My mother, Alberta Martin, was one of six children. She was born in Maine, but her family moved to Canada, where she lived until she was fifteen. By then her mother had passed away, and she, her father and her siblings moved back to Maine. It was not an easy life; a large family being raised by their father, and none of them spoke English, French being her family’s language. She went to work in the Wayandotte Worsted Mill in Waterville. There were no OSHA laws back then regulating the hiring of minors to work in factories.
Eventually, she met my Dad, Chester Plourde and they were married. But the hard life wasn’t over. No, she gave birth to seven children and raised us with love and a firm hand. This was in a time before automatic washers, dishwashers, and when vacuum cleaners were a luxury item found only in the homes of the wealthy.
Bertha (which became her nickname) and Chester purchased a farm. Gardens were planted and Mom canned everything from strawberries, raspberries, green beans, to beets. I remember she made green tomato pickles, too. She would work all summer to stock the basement with foods that would carry us through the winter. Crab apple jelly! I remember how delicious that was on little rounds of homemade pie crust.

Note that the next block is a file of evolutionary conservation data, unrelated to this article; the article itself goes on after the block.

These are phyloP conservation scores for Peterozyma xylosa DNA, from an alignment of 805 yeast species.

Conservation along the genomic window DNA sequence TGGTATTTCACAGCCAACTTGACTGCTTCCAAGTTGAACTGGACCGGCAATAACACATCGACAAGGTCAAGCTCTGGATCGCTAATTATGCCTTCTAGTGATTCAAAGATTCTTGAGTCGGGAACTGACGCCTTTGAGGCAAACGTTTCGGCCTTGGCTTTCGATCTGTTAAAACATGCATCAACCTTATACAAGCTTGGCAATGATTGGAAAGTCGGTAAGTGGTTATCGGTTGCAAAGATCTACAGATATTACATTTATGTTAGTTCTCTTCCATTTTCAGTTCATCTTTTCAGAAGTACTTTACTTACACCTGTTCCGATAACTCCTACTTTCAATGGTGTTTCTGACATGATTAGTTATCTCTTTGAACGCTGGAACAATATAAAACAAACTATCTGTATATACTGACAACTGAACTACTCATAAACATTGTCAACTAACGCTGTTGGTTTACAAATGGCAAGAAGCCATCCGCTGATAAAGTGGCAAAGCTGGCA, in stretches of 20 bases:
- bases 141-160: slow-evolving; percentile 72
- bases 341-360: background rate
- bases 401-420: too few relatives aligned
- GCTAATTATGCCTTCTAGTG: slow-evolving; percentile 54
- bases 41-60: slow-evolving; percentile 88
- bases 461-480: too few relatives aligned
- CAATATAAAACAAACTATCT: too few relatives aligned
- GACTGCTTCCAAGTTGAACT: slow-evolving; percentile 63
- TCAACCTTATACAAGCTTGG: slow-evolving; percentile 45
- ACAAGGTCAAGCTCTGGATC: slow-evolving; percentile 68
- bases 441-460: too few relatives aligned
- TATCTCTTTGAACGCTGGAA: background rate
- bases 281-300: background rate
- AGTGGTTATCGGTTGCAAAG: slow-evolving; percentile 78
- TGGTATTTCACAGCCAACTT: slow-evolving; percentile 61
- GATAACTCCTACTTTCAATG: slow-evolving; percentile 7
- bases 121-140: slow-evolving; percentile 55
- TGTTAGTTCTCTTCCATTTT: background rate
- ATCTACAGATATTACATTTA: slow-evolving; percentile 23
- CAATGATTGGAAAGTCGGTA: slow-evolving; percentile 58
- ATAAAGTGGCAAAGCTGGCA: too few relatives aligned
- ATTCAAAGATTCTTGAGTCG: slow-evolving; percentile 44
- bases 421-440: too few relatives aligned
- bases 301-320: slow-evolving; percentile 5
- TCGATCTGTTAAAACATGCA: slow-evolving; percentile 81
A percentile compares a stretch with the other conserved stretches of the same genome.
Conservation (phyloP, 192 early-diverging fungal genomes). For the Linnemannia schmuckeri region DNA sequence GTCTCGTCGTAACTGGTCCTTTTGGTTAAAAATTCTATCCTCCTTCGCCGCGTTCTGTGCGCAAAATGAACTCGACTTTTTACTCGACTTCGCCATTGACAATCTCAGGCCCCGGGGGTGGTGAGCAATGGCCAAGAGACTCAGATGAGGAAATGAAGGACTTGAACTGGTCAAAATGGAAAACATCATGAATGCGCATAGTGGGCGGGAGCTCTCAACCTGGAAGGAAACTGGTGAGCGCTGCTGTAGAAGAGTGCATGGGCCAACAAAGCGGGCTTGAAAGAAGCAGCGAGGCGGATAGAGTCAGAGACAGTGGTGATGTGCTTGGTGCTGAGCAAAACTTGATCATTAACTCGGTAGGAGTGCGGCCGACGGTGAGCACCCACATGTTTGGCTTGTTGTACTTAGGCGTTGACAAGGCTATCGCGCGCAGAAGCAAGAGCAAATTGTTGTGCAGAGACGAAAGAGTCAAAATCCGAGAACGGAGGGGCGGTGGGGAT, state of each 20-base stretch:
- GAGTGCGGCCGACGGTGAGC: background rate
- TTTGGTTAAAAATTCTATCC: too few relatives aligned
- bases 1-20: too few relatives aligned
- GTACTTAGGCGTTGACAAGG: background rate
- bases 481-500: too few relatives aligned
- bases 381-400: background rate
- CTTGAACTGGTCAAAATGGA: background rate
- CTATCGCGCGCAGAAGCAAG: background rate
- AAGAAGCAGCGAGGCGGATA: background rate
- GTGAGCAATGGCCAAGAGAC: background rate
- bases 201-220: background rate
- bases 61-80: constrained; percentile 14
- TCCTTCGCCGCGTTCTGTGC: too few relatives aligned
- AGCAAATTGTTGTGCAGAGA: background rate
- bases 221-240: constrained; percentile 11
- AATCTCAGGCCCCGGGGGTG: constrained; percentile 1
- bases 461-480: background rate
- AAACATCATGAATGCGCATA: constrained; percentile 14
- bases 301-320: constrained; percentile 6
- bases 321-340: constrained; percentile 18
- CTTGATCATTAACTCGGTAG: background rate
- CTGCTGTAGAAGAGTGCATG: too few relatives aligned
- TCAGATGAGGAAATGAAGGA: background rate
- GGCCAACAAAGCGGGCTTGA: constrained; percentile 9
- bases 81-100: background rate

We had cows, pigs, and a few chickens now and then. Dad couldn’t stand the sight of blood, so once a cow or pig was butchered, it was Mom who would wrap the cuts of beef and hamburger, or pork roasts, chops and bacon for freezing. There was probably an icehouse before there was a freezer, but that was before my time.
Then there was laundry; tons of it with seven children. By the time I arrived, the youngest, Mom did have a ringer washer, but all those clothes were hung on the clothesline; there wasn’t a clothes dryer. I remember going outside and handing her the clothespins as she hung the laundry on the line, when I was too little to do any hanging myself.
One of the things I remember most about my mother was that every day at 3:00 p.m., no matter what she was doing, or what kind of a day she’d been having, she always stopped, would “freshen up” by washing her hands and face, combing here hair (removing any bobby pins she might have used to make “pin curls”), and change her clothes. She would don a clean house dress and apron, and check her appearance in the mirror. She always wanted to look nice when my father got home from working in the paper mill. He would walk in the door at 4:15, and she was always there to greet him with a kiss. Maybe that’s why their marriage lasted so long!
One of the things I am most grateful for is the fact that I told her I loved her the night before she died. I had always loved her, but had not put it into words until that night. I don't know why I said it that particular night, but I'm so glad I did. If you still have your mother, make sure to tell her you love her; you never know when you will lose her. And it would be tragic to lose her without letting her know how much she means to you.
You've been gone for 29 years, but you are always in our hearts. Happy Mothers Day, Mom.
And Happy Mothers Day to all the mothers and grandmothers out there reading this!